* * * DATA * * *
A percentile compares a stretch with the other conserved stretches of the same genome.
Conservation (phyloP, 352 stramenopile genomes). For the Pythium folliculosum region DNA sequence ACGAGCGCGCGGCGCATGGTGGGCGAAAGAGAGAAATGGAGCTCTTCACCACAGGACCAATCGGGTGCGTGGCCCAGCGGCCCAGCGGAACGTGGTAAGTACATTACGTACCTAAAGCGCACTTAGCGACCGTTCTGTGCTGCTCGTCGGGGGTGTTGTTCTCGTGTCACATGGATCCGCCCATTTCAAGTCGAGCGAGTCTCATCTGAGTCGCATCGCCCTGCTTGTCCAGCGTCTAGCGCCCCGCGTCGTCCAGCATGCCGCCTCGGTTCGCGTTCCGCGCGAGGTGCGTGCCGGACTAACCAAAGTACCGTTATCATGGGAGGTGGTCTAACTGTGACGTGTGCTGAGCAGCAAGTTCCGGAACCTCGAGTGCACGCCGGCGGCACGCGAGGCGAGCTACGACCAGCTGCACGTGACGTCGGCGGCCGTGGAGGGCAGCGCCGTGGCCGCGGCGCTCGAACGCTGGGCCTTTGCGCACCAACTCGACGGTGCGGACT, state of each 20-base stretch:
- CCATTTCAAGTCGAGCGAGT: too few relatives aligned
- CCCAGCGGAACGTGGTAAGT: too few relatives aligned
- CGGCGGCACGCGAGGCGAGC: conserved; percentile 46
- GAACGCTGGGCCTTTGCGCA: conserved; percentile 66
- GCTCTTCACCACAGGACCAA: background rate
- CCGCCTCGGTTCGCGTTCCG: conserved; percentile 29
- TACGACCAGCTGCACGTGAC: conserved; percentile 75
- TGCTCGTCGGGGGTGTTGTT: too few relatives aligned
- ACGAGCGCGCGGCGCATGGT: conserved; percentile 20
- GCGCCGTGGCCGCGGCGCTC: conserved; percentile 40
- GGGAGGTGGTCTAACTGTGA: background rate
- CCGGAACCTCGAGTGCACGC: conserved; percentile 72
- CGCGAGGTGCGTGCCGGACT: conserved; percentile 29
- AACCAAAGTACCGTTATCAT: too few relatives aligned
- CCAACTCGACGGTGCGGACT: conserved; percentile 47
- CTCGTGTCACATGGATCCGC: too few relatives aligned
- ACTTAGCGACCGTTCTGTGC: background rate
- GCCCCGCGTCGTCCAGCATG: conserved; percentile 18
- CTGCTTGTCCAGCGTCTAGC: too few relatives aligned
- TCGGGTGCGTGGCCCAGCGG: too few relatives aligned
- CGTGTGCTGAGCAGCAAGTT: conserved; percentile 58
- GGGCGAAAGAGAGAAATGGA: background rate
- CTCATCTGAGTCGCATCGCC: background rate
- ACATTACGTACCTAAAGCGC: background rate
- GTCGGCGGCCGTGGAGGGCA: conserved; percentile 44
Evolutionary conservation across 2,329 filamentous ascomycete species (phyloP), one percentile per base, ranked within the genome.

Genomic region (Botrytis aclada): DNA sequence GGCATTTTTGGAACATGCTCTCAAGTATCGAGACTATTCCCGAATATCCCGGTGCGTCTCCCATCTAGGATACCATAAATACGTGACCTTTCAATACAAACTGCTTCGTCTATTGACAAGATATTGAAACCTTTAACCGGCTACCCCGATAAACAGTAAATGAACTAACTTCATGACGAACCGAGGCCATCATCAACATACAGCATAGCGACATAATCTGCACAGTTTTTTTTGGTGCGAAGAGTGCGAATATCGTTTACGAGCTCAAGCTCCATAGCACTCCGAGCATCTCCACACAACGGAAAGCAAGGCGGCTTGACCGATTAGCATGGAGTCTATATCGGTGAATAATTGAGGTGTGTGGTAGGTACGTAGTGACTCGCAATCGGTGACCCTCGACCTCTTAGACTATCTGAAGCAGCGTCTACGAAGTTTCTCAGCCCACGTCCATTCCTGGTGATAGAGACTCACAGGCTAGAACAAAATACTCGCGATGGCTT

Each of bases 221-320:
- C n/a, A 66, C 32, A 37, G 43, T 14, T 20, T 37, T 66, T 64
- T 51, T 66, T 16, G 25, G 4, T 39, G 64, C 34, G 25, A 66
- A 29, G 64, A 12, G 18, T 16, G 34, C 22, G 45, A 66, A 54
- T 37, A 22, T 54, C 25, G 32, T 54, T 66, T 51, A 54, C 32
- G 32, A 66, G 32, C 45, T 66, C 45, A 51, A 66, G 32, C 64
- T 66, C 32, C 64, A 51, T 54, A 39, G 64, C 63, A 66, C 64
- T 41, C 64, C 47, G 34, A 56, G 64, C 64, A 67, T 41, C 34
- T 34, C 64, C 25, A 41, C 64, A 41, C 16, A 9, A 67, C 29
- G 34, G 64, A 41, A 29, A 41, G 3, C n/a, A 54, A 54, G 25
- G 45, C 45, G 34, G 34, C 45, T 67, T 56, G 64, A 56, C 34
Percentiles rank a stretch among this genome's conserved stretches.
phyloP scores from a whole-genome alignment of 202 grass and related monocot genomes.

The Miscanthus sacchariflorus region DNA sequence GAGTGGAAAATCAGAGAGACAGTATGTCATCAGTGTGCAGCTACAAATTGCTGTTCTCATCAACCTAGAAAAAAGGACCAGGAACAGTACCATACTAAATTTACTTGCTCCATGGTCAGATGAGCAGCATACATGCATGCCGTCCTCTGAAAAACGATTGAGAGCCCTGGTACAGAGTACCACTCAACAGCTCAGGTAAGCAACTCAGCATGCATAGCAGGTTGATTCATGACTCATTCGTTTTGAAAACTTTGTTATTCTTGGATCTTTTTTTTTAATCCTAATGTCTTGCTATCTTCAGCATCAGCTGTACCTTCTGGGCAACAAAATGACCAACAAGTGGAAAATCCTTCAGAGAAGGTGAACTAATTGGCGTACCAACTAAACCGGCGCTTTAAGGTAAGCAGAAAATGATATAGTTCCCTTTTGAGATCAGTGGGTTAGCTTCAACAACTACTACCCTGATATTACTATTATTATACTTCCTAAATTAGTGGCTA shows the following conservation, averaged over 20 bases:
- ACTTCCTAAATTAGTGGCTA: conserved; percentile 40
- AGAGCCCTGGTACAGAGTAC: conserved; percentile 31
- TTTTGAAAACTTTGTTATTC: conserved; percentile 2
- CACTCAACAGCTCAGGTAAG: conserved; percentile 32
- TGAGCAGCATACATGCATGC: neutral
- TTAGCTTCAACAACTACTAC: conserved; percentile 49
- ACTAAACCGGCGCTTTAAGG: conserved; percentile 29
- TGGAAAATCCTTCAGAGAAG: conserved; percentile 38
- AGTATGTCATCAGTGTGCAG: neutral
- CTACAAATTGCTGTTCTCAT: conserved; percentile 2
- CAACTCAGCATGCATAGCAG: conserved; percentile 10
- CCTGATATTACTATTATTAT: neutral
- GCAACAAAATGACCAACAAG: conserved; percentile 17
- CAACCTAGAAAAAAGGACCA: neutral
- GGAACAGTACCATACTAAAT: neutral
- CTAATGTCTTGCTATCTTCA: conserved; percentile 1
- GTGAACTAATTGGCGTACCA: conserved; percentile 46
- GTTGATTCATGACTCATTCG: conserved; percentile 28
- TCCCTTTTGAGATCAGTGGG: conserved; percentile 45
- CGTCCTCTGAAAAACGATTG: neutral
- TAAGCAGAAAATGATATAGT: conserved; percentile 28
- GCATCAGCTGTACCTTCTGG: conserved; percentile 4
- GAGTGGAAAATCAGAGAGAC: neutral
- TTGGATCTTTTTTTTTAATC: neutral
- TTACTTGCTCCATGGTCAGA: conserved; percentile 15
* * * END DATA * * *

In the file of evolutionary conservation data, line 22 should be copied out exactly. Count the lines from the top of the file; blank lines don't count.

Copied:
- TCGGGTGCGTGGCCCAGCGG: too few relatives aligned